“Don’t say Nan’s dead, she’ll hear you, right? Not yet in kindergarten and at that age what you don’t know can’t hurt ya and as a little kid I just hadn’t been around death. I honestly thought that if you died, you had to have been shot by a guy in a black hat. So I thought, gee, I got to let people know someone is in the house killing people. Poor Nan. That’s fine. You are almost too ignorant to grieve. I didn’t think about the death, all I knew was; someone is killing people in my house and I have to tell my parents!”
It’s a crazy memory, he admits. “I guess your flight or fight reflex kicks in when you’re a kid and I remember wanting someone to listen to me so clearly. My memory is like one of those old film reels and the tape comes off the reel and starts to flicker, flicker, flicker because the reel is over.”
Critch’s mom, a delightful character in the book naturally, died before he had the book finished.
He thinks about the timing often, he says. “Everyone was always really shady about the family history growing up. They just didn’t want to talk about it, Dad especially. Growing up without a father in the depression and all that stuff. They were very, very, very hard times, so I guess he didn’t want to reflect on it that much. And also because of that they didn’t really have that family connection.”
Critch hunted down the family tree back to 1762 for the book and shares all the drama and tragedy in the early chapters. Interestingly enough, the name Critch came about because someone wrote their actual last name down incorrectly a few generations back. Go figure.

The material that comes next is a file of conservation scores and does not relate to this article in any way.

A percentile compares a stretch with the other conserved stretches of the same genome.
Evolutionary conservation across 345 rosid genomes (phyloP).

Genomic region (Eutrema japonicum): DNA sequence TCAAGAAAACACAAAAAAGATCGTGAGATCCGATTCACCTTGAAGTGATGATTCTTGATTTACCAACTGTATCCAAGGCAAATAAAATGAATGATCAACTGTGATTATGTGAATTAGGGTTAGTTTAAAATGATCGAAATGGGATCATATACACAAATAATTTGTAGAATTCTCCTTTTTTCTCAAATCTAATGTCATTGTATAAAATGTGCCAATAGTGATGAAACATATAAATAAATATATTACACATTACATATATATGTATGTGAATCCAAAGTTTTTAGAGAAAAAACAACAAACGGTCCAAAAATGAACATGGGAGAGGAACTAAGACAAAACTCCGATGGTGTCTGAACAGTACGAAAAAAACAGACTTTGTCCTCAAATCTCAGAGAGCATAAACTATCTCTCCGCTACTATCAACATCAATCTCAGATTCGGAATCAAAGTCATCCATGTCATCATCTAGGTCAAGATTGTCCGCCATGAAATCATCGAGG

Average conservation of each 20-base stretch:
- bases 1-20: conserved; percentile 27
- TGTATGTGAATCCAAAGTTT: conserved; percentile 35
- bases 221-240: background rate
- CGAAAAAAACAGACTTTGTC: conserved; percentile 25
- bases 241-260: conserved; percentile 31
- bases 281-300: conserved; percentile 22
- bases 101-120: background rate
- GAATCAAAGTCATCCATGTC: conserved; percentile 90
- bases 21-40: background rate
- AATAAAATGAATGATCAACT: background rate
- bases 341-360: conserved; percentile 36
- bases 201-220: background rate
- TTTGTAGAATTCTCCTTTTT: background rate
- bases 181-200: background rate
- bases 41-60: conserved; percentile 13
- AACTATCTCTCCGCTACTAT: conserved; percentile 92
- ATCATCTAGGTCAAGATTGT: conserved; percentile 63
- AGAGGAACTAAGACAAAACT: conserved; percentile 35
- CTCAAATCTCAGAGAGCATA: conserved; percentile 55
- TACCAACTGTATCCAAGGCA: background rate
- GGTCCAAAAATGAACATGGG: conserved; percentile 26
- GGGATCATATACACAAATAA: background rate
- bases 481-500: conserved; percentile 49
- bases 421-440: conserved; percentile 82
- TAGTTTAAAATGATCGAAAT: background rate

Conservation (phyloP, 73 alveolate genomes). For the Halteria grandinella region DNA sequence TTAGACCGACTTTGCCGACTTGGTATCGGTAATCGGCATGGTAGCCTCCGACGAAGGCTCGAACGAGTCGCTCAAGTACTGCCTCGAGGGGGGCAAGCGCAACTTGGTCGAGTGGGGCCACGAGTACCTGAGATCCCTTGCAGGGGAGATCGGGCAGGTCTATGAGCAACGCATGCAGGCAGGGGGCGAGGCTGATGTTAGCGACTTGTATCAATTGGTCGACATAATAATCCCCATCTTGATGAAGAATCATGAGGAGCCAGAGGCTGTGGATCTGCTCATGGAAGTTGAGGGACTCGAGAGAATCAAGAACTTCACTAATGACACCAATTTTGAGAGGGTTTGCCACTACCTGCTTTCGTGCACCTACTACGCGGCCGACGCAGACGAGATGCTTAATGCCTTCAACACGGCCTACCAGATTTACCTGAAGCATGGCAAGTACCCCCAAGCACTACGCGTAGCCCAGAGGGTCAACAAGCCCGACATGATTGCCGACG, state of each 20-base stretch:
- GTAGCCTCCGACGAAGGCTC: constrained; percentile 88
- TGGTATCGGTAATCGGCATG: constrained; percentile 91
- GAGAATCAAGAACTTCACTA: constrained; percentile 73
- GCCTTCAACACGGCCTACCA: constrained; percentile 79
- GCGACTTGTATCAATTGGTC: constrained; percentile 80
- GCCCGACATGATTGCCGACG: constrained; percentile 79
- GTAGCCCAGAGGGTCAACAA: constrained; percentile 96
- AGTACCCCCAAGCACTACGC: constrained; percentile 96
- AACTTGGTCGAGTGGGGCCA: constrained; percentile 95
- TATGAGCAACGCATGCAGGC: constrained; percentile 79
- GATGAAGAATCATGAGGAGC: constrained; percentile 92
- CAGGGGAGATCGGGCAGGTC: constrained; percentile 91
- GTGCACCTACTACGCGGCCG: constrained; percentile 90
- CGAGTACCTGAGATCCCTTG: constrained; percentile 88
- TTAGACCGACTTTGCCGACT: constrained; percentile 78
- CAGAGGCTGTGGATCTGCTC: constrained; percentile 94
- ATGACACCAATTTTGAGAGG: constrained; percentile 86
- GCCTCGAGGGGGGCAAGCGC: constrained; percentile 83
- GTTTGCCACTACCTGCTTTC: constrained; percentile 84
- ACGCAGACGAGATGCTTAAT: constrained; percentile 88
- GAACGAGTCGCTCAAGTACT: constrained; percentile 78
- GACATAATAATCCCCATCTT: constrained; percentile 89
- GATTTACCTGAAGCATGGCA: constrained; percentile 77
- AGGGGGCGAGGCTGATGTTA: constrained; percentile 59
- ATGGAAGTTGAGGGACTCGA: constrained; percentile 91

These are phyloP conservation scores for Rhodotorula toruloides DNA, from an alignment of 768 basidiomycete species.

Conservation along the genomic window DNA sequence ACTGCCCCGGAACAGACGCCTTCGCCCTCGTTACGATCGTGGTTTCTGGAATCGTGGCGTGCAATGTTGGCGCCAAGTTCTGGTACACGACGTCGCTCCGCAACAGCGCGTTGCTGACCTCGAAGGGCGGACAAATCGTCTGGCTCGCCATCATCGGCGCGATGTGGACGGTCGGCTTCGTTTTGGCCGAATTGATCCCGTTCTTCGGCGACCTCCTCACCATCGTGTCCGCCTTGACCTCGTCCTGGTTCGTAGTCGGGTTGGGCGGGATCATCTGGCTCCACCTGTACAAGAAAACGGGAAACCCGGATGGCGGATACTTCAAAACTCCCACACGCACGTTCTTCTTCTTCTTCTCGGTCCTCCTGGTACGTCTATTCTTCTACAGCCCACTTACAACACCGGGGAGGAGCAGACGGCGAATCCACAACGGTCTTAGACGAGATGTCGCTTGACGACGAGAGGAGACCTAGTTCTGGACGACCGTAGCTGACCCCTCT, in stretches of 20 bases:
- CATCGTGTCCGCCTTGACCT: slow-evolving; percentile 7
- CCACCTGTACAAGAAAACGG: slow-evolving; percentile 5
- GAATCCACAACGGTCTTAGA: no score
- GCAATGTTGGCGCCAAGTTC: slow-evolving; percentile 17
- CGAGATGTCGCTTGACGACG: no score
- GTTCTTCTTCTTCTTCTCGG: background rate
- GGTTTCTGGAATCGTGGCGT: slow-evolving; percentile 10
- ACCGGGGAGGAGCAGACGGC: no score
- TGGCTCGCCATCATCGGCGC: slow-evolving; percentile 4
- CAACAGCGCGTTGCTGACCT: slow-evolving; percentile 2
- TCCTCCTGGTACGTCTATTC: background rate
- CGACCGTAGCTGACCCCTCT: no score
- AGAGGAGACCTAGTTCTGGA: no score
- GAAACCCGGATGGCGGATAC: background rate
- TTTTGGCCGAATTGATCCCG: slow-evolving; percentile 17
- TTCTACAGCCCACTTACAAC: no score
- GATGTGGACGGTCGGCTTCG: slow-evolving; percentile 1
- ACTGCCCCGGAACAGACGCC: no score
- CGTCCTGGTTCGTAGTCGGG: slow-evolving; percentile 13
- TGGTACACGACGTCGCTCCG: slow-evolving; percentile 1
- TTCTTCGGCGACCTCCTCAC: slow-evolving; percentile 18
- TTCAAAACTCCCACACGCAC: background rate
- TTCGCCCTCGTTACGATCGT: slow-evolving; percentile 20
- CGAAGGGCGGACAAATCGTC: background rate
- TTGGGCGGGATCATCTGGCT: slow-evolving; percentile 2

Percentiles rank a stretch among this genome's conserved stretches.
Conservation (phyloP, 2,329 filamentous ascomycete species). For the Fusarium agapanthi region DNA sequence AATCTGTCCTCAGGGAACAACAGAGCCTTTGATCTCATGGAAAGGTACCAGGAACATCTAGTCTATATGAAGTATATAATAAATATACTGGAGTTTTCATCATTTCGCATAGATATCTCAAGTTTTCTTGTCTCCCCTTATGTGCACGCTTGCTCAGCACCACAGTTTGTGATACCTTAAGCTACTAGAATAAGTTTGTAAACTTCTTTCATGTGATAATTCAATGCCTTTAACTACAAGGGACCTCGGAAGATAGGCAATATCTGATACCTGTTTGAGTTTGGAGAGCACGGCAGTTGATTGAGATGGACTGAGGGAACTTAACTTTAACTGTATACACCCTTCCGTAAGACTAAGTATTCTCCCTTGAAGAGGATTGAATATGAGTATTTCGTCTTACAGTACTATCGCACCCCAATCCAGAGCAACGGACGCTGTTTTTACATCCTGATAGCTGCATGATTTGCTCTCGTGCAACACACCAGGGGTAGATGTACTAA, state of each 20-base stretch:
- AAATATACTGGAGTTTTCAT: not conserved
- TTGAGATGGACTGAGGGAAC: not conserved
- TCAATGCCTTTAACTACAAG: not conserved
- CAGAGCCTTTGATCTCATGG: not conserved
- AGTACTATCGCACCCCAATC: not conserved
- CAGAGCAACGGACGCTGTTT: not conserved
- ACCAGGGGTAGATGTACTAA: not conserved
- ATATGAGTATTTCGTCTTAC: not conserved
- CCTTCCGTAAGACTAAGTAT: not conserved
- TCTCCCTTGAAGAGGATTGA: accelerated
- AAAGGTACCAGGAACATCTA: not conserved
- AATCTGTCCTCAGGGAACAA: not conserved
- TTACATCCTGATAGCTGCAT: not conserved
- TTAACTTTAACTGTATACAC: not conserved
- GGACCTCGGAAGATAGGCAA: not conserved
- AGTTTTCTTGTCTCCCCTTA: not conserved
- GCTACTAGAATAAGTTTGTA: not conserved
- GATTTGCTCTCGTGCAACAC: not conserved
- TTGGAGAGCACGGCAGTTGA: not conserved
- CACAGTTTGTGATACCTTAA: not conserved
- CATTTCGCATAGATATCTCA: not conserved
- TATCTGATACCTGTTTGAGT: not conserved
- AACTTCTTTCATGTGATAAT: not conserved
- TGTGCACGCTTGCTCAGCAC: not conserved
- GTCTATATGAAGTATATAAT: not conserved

Critch said he spoke to his mom regularly though she didn’t – or couldn’t – share too much. He had hoped his mother would read the first draft of the book, but that wasn’t to be.
“That was strange, having it mostly finished and then having to go back and address that (she had died). I was kind of happy I had started it. I don’t think I would have written a book about growing up after she passed, it would have felt wrong. I could write about her and kind of make her a character and confront her a little bit while she was alive because I expected her to read it, but not when she had died. She knew I was writing it and I had her blessing.”
The book opens with Critch painting a picture of this place and its people –highlighting the hardships many – especially those in his family – endured.